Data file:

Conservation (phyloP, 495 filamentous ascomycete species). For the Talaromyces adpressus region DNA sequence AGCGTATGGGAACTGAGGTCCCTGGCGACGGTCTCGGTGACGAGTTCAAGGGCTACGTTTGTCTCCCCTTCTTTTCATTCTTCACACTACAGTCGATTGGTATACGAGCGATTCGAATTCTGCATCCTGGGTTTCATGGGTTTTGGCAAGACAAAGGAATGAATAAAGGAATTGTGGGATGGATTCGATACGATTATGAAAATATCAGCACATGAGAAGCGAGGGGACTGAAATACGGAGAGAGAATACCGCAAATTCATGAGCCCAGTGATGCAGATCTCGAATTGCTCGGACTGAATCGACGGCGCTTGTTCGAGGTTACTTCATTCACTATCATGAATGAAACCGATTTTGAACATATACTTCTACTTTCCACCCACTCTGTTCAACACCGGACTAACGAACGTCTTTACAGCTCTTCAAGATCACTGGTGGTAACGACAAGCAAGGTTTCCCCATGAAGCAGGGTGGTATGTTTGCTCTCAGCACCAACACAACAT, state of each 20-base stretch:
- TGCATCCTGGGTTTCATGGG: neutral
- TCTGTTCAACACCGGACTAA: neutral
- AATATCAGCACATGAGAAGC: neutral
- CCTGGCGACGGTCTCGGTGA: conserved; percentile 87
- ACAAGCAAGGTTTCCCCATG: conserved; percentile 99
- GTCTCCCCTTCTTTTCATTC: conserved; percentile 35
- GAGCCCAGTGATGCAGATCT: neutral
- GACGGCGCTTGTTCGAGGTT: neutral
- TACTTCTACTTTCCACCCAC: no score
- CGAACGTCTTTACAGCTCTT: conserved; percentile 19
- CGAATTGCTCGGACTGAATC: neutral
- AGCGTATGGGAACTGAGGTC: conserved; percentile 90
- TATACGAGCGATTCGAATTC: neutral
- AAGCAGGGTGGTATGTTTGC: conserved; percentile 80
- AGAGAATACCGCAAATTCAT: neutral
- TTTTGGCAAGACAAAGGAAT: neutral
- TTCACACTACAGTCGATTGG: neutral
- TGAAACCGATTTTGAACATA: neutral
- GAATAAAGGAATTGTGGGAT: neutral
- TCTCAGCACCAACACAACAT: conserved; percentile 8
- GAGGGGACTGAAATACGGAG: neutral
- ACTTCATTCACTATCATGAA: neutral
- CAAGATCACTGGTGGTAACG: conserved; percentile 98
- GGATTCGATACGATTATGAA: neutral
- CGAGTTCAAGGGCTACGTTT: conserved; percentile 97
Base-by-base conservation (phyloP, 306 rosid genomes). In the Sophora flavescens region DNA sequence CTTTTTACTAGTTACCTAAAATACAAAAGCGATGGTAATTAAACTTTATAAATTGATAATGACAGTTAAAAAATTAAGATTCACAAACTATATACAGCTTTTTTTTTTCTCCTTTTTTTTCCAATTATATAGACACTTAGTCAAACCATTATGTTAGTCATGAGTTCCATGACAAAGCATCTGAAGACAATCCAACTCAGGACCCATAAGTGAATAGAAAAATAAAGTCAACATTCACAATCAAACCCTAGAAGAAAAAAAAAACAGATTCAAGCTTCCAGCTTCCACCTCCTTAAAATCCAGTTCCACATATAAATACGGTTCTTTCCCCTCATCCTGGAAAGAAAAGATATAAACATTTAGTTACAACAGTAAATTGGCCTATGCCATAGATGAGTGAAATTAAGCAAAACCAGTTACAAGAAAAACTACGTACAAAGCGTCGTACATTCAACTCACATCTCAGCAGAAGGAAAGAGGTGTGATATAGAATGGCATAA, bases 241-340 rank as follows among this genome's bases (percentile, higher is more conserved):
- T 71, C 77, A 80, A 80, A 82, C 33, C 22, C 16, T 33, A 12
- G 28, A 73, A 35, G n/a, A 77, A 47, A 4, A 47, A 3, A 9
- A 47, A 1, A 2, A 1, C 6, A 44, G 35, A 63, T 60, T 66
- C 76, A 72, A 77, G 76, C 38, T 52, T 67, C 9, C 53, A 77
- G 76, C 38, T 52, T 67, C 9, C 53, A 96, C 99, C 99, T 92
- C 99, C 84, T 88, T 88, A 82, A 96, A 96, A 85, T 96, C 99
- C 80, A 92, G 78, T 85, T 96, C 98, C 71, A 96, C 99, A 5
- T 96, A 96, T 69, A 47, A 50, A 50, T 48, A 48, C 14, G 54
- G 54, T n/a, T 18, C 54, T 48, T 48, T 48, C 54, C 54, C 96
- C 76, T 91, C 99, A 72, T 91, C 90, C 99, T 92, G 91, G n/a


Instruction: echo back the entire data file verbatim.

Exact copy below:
Conservation (phyloP, 495 filamentous ascomycete species). For the Talaromyces adpressus region DNA sequence AGCGTATGGGAACTGAGGTCCCTGGCGACGGTCTCGGTGACGAGTTCAAGGGCTACGTTTGTCTCCCCTTCTTTTCATTCTTCACACTACAGTCGATTGGTATACGAGCGATTCGAATTCTGCATCCTGGGTTTCATGGGTTTTGGCAAGACAAAGGAATGAATAAAGGAATTGTGGGATGGATTCGATACGATTATGAAAATATCAGCACATGAGAAGCGAGGGGACTGAAATACGGAGAGAGAATACCGCAAATTCATGAGCCCAGTGATGCAGATCTCGAATTGCTCGGACTGAATCGACGGCGCTTGTTCGAGGTTACTTCATTCACTATCATGAATGAAACCGATTTTGAACATATACTTCTACTTTCCACCCACTCTGTTCAACACCGGACTAACGAACGTCTTTACAGCTCTTCAAGATCACTGGTGGTAACGACAAGCAAGGTTTCCCCATGAAGCAGGGTGGTATGTTTGCTCTCAGCACCAACACAACAT, state of each 20-base stretch:
- TGCATCCTGGGTTTCATGGG: neutral
- TCTGTTCAACACCGGACTAA: neutral
- AATATCAGCACATGAGAAGC: neutral
- CCTGGCGACGGTCTCGGTGA: conserved; percentile 87
- ACAAGCAAGGTTTCCCCATG: conserved; percentile 99
- GTCTCCCCTTCTTTTCATTC: conserved; percentile 35
- GAGCCCAGTGATGCAGATCT: neutral
- GACGGCGCTTGTTCGAGGTT: neutral
- TACTTCTACTTTCCACCCAC: no score
- CGAACGTCTTTACAGCTCTT: conserved; percentile 19
- CGAATTGCTCGGACTGAATC: neutral
- AGCGTATGGGAACTGAGGTC: conserved; percentile 90
- TATACGAGCGATTCGAATTC: neutral
- AAGCAGGGTGGTATGTTTGC: conserved; percentile 80
- AGAGAATACCGCAAATTCAT: neutral
- TTTTGGCAAGACAAAGGAAT: neutral
- TTCACACTACAGTCGATTGG: neutral
- TGAAACCGATTTTGAACATA: neutral
- GAATAAAGGAATTGTGGGAT: neutral
- TCTCAGCACCAACACAACAT: conserved; percentile 8
- GAGGGGACTGAAATACGGAG: neutral
- ACTTCATTCACTATCATGAA: neutral
- CAAGATCACTGGTGGTAACG: conserved; percentile 98
- GGATTCGATACGATTATGAA: neutral
- CGAGTTCAAGGGCTACGTTT: conserved; percentile 97
Base-by-base conservation (phyloP, 306 rosid genomes). In the Sophora flavescens region DNA sequence CTTTTTACTAGTTACCTAAAATACAAAAGCGATGGTAATTAAACTTTATAAATTGATAATGACAGTTAAAAAATTAAGATTCACAAACTATATACAGCTTTTTTTTTTCTCCTTTTTTTTCCAATTATATAGACACTTAGTCAAACCATTATGTTAGTCATGAGTTCCATGACAAAGCATCTGAAGACAATCCAACTCAGGACCCATAAGTGAATAGAAAAATAAAGTCAACATTCACAATCAAACCCTAGAAGAAAAAAAAAACAGATTCAAGCTTCCAGCTTCCACCTCCTTAAAATCCAGTTCCACATATAAATACGGTTCTTTCCCCTCATCCTGGAAAGAAAAGATATAAACATTTAGTTACAACAGTAAATTGGCCTATGCCATAGATGAGTGAAATTAAGCAAAACCAGTTACAAGAAAAACTACGTACAAAGCGTCGTACATTCAACTCACATCTCAGCAGAAGGAAAGAGGTGTGATATAGAATGGCATAA, bases 241-340 rank as follows among this genome's bases (percentile, higher is more conserved):
- T 71, C 77, A 80, A 80, A 82, C 33, C 22, C 16, T 33, A 12
- G 28, A 73, A 35, G n/a, A 77, A 47, A 4, A 47, A 3, A 9
- A 47, A 1, A 2, A 1, C 6, A 44, G 35, A 63, T 60, T 66
- C 76, A 72, A 77, G 76, C 38, T 52, T 67, C 9, C 53, A 77
- G 76, C 38, T 52, T 67, C 9, C 53, A 96, C 99, C 99, T 92
- C 99, C 84, T 88, T 88, A 82, A 96, A 96, A 85, T 96, C 99
- C 80, A 92, G 78, T 85, T 96, C 98, C 71, A 96, C 99, A 5
- T 96, A 96, T 69, A 47, A 50, A 50, T 48, A 48, C 14, G 54
- G 54, T n/a, T 18, C 54, T 48, T 48, T 48, C 54, C 54, C 96
- C 76, T 91, C 99, A 72, T 91, C 90, C 99, T 92, G 91, G n/a